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Ross, J.M. (1990). The Jealous Potter: By Claude LĂ©vi-Strauss. Translated by Benedicte Chorier. Chicago: The University of Chicago Press, 1988. 250 pp.. Psychoanal Q., 59:149-154.

(1990). Psychoanalytic Quarterly, 59:149-154

The Jealous Potter: By Claude Lévi-Strauss. Translated by Benedicte Chorier. Chicago: The University of Chicago Press, 1988. 250 pp.

Review by:
John Munder Ross

In the 1950's, two traditions prevailed in anthropology. These were the so-called cultural and social schools. Influenced by Freud, American thought was dominated by cultural anthropologists like Benedict, Kluckhohn, and Mead, with psychoanalysts, notably Róheim and Erikson, making occasional sallies into the terrain of ethnography. To paraphrase Benedict, these studies all emphasized "patterns of childrearing" and their dynamic underpinnings and consequences. They concentrated on the parents' communication, through established practices, of the given culture's attitudes toward the phenomena of the nature surrounding the growing and impressionable child as well as toward the instinctual drives with which each individual was endowed.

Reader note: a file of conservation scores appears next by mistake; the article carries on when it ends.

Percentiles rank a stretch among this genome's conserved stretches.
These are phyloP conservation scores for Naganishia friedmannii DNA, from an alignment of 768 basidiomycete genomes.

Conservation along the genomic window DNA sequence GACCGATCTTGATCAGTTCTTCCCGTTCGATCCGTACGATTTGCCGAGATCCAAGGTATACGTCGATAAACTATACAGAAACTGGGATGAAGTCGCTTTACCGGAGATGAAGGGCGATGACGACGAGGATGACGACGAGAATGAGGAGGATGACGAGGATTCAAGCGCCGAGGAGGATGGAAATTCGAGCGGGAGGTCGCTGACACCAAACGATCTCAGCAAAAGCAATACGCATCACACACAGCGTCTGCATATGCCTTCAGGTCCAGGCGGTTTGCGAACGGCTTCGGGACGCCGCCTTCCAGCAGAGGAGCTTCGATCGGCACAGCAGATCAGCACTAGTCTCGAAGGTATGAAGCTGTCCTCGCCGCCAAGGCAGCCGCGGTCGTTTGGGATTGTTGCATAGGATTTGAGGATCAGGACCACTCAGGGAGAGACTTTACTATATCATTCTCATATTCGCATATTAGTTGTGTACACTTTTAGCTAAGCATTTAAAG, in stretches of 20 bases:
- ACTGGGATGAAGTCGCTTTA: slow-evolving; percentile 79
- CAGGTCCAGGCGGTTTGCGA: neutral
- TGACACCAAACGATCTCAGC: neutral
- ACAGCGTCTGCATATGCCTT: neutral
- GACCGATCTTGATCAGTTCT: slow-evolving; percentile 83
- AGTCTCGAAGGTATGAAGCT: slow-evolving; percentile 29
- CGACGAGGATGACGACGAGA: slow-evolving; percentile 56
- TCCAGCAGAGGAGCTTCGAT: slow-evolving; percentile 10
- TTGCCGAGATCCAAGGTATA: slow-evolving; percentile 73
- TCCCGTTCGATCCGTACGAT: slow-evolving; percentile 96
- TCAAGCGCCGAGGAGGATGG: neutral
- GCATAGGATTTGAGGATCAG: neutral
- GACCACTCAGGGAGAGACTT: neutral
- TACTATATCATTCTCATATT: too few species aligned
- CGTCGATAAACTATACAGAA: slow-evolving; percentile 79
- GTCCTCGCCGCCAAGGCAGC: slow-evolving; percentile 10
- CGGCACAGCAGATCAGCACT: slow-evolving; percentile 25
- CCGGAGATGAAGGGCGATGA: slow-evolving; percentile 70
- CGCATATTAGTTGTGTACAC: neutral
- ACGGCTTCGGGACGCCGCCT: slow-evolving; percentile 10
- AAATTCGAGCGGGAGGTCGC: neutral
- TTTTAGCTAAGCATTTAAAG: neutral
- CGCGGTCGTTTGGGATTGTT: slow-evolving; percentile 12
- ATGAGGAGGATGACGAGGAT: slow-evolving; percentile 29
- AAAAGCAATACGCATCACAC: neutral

Myths were also scrutinized from this dynamically minded perspective—as expressions of impulse and fantasy. The stories told by primitive peoples to explain their origins often shed light on the unconscious mythologies of more civilized men and women. They were further seen as parables and homilies depicting how one was to act in a dangerous world. The cultural anthropologists thus followed the path first trod by Freud in his application of psychoanalytic principles to the story of Oedipus Rex in The Interpretation of Dreams. The logic of the Oedipus narrative, perhaps as much as any clinical revelation, may have moved Freud to supplant his seduction theory with a subsequent emphasis on psychic reality. In fact, this is suggested in Freud's 1897 letter to Fliess about the play.

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